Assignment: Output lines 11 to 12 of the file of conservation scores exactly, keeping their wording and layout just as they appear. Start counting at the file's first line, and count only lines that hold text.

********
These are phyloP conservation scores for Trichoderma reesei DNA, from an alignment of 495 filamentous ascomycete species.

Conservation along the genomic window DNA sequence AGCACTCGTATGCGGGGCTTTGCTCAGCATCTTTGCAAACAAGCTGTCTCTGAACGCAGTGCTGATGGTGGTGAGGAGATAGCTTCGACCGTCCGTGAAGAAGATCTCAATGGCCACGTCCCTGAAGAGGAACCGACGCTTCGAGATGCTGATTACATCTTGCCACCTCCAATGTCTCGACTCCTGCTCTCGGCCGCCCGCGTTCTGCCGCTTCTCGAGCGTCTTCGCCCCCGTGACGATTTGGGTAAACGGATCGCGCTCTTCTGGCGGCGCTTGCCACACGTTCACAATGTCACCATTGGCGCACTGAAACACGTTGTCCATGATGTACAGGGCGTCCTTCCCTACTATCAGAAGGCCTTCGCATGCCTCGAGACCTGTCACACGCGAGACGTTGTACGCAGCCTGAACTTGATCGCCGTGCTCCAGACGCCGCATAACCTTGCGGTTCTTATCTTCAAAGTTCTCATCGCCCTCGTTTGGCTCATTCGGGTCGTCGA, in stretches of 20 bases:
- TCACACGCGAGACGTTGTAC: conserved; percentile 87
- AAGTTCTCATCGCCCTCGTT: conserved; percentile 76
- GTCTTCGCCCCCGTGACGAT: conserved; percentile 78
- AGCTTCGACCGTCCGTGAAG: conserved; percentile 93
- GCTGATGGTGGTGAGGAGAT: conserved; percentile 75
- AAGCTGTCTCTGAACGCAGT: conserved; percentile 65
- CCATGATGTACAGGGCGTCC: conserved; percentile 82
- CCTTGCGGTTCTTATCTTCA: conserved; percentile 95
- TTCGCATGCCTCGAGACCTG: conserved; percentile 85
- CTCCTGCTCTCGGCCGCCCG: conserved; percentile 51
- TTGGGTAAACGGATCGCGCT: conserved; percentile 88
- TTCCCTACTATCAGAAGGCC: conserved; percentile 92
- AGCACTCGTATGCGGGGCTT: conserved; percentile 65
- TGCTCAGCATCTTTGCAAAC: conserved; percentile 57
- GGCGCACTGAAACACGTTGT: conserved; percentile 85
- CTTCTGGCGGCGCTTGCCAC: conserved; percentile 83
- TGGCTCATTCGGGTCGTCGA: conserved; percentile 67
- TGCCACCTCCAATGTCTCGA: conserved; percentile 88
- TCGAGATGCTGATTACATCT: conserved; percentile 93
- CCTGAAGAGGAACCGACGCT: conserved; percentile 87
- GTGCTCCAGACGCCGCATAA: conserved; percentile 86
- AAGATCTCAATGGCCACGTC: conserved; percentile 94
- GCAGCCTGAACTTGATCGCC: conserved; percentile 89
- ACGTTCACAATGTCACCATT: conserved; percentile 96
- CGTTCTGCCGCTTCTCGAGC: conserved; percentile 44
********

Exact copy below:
- TTCGCATGCCTCGAGACCTG: conserved; percentile 85
- CTCCTGCTCTCGGCCGCCCG: conserved; percentile 51